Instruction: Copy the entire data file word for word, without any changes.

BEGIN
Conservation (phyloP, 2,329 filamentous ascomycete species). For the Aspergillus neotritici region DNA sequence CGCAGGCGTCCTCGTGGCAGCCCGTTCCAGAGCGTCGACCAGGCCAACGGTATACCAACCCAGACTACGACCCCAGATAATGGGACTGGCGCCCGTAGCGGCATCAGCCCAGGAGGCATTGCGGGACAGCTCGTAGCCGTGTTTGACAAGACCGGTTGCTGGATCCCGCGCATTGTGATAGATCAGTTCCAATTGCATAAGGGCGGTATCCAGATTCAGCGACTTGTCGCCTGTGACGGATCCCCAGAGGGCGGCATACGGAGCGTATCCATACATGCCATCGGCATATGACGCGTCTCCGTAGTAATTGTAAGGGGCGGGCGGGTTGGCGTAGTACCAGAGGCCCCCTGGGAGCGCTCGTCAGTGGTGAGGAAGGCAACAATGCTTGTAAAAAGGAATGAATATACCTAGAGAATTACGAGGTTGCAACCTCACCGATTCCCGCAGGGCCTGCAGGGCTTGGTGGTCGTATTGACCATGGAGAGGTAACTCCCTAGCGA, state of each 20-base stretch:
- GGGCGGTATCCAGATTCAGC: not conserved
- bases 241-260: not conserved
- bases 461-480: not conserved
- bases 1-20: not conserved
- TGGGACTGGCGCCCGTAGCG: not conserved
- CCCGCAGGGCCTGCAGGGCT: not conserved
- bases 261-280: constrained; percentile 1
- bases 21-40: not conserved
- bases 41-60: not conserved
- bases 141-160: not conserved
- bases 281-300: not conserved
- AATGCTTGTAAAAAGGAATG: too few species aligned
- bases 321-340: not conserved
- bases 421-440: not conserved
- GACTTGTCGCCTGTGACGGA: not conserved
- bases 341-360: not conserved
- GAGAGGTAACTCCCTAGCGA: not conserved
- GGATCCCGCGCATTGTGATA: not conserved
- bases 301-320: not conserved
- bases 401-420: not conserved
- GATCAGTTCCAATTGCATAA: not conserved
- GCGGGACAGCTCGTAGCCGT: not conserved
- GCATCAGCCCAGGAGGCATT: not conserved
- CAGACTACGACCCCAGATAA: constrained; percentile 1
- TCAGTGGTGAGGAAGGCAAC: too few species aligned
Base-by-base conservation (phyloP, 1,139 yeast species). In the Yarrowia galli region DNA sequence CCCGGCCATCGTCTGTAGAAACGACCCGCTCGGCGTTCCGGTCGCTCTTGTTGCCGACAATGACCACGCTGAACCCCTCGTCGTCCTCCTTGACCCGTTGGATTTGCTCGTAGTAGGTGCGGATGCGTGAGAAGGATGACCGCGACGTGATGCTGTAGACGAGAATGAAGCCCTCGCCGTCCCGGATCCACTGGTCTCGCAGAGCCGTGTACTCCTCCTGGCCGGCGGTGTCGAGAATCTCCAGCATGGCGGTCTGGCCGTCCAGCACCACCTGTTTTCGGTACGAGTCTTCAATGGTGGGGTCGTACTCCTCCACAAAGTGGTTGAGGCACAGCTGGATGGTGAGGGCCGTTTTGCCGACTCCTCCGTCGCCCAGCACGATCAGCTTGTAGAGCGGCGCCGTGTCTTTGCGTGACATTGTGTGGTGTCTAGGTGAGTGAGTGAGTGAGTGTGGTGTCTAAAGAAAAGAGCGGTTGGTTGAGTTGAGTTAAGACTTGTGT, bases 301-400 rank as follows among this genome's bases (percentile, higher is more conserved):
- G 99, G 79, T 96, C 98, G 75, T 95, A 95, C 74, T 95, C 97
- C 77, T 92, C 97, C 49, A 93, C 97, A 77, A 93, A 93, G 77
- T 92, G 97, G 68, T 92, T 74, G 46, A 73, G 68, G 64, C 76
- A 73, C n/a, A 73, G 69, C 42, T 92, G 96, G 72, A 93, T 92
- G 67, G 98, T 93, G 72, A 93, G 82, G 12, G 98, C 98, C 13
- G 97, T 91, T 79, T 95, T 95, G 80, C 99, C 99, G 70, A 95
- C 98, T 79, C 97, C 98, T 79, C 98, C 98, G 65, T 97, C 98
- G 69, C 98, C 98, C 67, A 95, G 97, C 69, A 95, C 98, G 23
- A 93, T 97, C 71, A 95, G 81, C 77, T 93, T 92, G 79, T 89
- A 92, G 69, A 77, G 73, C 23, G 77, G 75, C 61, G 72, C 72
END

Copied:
Conservation (phyloP, 2,329 filamentous ascomycete species). For the Aspergillus neotritici region DNA sequence CGCAGGCGTCCTCGTGGCAGCCCGTTCCAGAGCGTCGACCAGGCCAACGGTATACCAACCCAGACTACGACCCCAGATAATGGGACTGGCGCCCGTAGCGGCATCAGCCCAGGAGGCATTGCGGGACAGCTCGTAGCCGTGTTTGACAAGACCGGTTGCTGGATCCCGCGCATTGTGATAGATCAGTTCCAATTGCATAAGGGCGGTATCCAGATTCAGCGACTTGTCGCCTGTGACGGATCCCCAGAGGGCGGCATACGGAGCGTATCCATACATGCCATCGGCATATGACGCGTCTCCGTAGTAATTGTAAGGGGCGGGCGGGTTGGCGTAGTACCAGAGGCCCCCTGGGAGCGCTCGTCAGTGGTGAGGAAGGCAACAATGCTTGTAAAAAGGAATGAATATACCTAGAGAATTACGAGGTTGCAACCTCACCGATTCCCGCAGGGCCTGCAGGGCTTGGTGGTCGTATTGACCATGGAGAGGTAACTCCCTAGCGA, state of each 20-base stretch:
- GGGCGGTATCCAGATTCAGC: not conserved
- bases 241-260: not conserved
- bases 461-480: not conserved
- bases 1-20: not conserved
- TGGGACTGGCGCCCGTAGCG: not conserved
- CCCGCAGGGCCTGCAGGGCT: not conserved
- bases 261-280: constrained; percentile 1
- bases 21-40: not conserved
- bases 41-60: not conserved
- bases 141-160: not conserved
- bases 281-300: not conserved
- AATGCTTGTAAAAAGGAATG: too few species aligned
- bases 321-340: not conserved
- bases 421-440: not conserved
- GACTTGTCGCCTGTGACGGA: not conserved
- bases 341-360: not conserved
- GAGAGGTAACTCCCTAGCGA: not conserved
- GGATCCCGCGCATTGTGATA: not conserved
- bases 301-320: not conserved
- bases 401-420: not conserved
- GATCAGTTCCAATTGCATAA: not conserved
- GCGGGACAGCTCGTAGCCGT: not conserved
- GCATCAGCCCAGGAGGCATT: not conserved
- CAGACTACGACCCCAGATAA: constrained; percentile 1
- TCAGTGGTGAGGAAGGCAAC: too few species aligned
Base-by-base conservation (phyloP, 1,139 yeast species). In the Yarrowia galli region DNA sequence CCCGGCCATCGTCTGTAGAAACGACCCGCTCGGCGTTCCGGTCGCTCTTGTTGCCGACAATGACCACGCTGAACCCCTCGTCGTCCTCCTTGACCCGTTGGATTTGCTCGTAGTAGGTGCGGATGCGTGAGAAGGATGACCGCGACGTGATGCTGTAGACGAGAATGAAGCCCTCGCCGTCCCGGATCCACTGGTCTCGCAGAGCCGTGTACTCCTCCTGGCCGGCGGTGTCGAGAATCTCCAGCATGGCGGTCTGGCCGTCCAGCACCACCTGTTTTCGGTACGAGTCTTCAATGGTGGGGTCGTACTCCTCCACAAAGTGGTTGAGGCACAGCTGGATGGTGAGGGCCGTTTTGCCGACTCCTCCGTCGCCCAGCACGATCAGCTTGTAGAGCGGCGCCGTGTCTTTGCGTGACATTGTGTGGTGTCTAGGTGAGTGAGTGAGTGAGTGTGGTGTCTAAAGAAAAGAGCGGTTGGTTGAGTTGAGTTAAGACTTGTGT, bases 301-400 rank as follows among this genome's bases (percentile, higher is more conserved):
- G 99, G 79, T 96, C 98, G 75, T 95, A 95, C 74, T 95, C 97
- C 77, T 92, C 97, C 49, A 93, C 97, A 77, A 93, A 93, G 77
- T 92, G 97, G 68, T 92, T 74, G 46, A 73, G 68, G 64, C 76
- A 73, C n/a, A 73, G 69, C 42, T 92, G 96, G 72, A 93, T 92
- G 67, G 98, T 93, G 72, A 93, G 82, G 12, G 98, C 98, C 13
- G 97, T 91, T 79, T 95, T 95, G 80, C 99, C 99, G 70, A 95
- C 98, T 79, C 97, C 98, T 79, C 98, C 98, G 65, T 97, C 98
- G 69, C 98, C 98, C 67, A 95, G 97, C 69, A 95, C 98, G 23
- A 93, T 97, C 71, A 95, G 81, C 77, T 93, T 92, G 79, T 89
- A 92, G 69, A 77, G 73, C 23, G 77, G 75, C 61, G 72, C 72